Great health can be as simple as balancing your body chemistry. Don’t let the word “chemistry” scare you. To balance your body chemistry, consider your pH levels. The pH scale is a measure of acidity and alkalinity in your body. Acid is on one side of the spectrum, starting at 0; alkaline is on the other side of the spectrum up to 14. Neutral is 7.0. Anything less than 7 is acid and anything higher than 7 is alkaline. You’re probably more familiar with the pH scale than you think. If you’ve ever cleaned with baking soda and vinegar you’re familiar with concept. Vinegar is acidic and baking soda is alkaline. When you put the two together (perhaps as a natural drain cleaner) the two bubble and fizz until they neutralize each other.

Your body works to maintain your blood’s pH at slightly alkaline (7.365). Most people eat an acid-forming diet of meat, dairy products, sugar and other sweets, wheat, processed white flour pastas and bakery items, coffee, tea, trans fats, and food additives that acidify their body.

Maintaining a stable blood pH is critical to life so the body has numerous mechanisms to help keep the balance: excretion from the kidneys, leaching calcium from the bones or magnesium from the muscles, among others. Over time, the burden on the kidneys and the elimination of alkaline minerals from critical areas of the body can lead to health issues.


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Potatoes are the Cheapest and Healthiest Vegetable

One of the problems with the American diet seems to be that fresh, nutritious produce is unaffordable or not easily accessible to many segments of the population. However, research presented recently at the American Dietetic Association’s Food and Nutrition Conference and Expo demonstrates that one of the best nutritional values in the produce department, providing significantly better nutritional value per dollar than most other raw vegetables, is one that is easily accessible, practical, and loved by most: The white potato. Per serving, white potatoes were the largest and most affordable source of potassium of any vegetable or fruit.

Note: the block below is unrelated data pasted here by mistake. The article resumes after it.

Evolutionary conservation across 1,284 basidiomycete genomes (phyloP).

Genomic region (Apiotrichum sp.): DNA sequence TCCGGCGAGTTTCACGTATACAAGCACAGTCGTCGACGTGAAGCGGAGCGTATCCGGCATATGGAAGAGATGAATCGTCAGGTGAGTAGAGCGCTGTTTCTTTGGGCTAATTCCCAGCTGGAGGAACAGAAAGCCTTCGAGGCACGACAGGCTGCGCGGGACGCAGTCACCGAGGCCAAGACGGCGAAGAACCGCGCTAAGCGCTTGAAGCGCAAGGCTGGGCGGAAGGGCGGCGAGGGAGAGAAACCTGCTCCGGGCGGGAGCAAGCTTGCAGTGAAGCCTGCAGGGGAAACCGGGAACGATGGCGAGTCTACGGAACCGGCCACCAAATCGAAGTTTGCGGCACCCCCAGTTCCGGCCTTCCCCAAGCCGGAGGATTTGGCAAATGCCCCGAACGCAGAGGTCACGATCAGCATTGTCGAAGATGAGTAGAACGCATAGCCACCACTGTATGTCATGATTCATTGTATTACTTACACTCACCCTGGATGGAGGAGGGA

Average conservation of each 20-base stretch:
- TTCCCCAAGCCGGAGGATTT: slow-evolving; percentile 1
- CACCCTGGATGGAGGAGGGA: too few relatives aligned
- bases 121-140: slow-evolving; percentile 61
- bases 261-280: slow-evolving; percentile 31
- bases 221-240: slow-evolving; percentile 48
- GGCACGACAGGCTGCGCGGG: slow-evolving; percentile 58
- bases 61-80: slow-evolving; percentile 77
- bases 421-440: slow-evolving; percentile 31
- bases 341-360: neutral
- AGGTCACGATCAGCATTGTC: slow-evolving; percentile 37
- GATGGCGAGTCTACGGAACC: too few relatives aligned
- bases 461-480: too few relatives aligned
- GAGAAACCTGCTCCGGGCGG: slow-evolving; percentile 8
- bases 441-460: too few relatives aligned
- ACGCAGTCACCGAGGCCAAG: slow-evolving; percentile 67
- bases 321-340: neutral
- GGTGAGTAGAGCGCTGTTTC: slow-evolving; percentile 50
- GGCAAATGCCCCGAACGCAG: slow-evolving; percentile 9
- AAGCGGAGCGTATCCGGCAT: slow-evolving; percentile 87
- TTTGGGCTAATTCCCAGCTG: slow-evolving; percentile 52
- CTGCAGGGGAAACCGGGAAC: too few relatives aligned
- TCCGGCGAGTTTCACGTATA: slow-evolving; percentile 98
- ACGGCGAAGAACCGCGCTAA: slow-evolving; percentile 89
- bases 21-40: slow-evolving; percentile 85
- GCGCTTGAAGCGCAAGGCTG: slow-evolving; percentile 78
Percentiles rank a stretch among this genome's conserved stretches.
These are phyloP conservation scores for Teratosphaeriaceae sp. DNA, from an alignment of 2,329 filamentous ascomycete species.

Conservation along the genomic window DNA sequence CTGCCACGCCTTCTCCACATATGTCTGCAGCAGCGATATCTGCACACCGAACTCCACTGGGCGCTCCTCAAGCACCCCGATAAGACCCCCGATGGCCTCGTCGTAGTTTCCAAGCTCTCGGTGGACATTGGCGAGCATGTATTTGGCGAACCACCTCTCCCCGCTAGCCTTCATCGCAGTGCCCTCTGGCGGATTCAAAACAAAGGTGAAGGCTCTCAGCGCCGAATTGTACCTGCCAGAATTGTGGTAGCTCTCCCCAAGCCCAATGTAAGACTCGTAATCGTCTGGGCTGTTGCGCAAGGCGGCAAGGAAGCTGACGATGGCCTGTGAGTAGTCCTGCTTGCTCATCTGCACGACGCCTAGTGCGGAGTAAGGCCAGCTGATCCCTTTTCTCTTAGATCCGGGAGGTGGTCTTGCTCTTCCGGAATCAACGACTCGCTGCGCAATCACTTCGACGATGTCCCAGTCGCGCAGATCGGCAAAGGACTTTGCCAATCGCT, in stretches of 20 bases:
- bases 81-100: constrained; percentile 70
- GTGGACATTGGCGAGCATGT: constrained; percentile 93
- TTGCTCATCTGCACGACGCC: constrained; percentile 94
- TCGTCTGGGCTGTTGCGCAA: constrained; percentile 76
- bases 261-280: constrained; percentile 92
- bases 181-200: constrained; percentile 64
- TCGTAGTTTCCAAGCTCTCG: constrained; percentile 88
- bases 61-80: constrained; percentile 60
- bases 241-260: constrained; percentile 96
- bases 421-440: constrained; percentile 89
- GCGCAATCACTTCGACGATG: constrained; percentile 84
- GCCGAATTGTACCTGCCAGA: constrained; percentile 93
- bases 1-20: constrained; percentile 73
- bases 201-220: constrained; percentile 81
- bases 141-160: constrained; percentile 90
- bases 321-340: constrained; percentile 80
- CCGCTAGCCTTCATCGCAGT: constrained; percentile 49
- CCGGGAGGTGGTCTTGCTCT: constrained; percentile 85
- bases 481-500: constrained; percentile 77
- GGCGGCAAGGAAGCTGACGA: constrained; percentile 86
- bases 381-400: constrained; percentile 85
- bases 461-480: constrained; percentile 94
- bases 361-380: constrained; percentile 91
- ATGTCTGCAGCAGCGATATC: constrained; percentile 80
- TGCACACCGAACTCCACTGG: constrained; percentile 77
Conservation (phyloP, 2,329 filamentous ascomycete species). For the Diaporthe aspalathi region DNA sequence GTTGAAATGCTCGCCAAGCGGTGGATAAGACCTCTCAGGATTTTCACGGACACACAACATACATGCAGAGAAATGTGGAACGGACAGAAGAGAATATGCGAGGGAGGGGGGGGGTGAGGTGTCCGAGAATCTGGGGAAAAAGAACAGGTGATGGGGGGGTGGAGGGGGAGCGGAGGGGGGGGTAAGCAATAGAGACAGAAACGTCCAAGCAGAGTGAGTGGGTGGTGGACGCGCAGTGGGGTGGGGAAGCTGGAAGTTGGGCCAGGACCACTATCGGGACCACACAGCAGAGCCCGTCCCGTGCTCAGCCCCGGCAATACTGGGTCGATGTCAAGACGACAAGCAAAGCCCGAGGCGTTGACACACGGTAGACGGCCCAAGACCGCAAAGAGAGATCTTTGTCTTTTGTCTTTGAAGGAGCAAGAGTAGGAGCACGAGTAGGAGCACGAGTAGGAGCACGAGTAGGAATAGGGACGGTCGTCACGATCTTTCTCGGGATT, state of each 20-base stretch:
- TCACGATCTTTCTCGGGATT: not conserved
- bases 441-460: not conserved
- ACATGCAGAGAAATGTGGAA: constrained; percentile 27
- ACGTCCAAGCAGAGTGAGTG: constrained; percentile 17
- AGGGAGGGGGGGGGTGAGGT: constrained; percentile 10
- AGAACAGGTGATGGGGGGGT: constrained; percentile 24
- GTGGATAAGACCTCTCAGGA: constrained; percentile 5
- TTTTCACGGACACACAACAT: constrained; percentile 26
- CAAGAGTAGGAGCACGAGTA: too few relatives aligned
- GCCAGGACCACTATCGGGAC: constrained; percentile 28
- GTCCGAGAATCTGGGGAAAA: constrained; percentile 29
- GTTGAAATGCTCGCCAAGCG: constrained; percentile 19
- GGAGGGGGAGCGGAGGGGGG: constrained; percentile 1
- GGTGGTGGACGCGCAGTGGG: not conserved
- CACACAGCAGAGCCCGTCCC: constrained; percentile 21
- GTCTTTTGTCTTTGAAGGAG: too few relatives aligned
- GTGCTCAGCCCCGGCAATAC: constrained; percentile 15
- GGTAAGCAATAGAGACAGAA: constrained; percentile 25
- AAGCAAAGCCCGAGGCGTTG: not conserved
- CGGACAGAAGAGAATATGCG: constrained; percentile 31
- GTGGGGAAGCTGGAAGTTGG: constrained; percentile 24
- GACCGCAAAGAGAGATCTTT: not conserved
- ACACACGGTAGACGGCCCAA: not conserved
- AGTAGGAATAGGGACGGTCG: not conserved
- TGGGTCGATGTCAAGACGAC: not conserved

Dr. Adam Drewnowski and colleagues from the University of Washington complied nutrient data from the USDA Food and Nutrition Database for Dietary Studies with the USDA Center for Nutrition Policy and Promotion national food prices database. They found that potatoes were the least expensive source of dietary potassium, a nutrient identified by the 2010 Dietary Guidelines as lacking in the American diet. The cost of potassium-rich white potatoes was half that of most other vegetables.


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Focusing on Why Instead of How is the Key to Reaching Any Goal

Last week the results of a year-long study shocked many but confirmed my suspicion. Knowledge isn’t enough. In July 2008, New York became the first city in the U.S. to require fast food restaurants to post calorie information on their menus. The idea was that if you tell people how bad the food is, you’d get them to change their eating behavior. Last week, the initial results were released and guess what? Eating habits didn’t change.

We’ve all been told that knowledge is power and that knowledge is the secret to success. If you’re in the know, you’re part of an elite group. Who could argue against the truth behind this ancient maxim? Well, I could.

Power can be defined in different ways. There is a tremendous amount written about the power of influence and how to change other people’s behavior, but I think it is even more powerful to learn how to change your own behavior. When you master this, you can control your future. But when it comes to changing behavior, knowledge isn’t enough.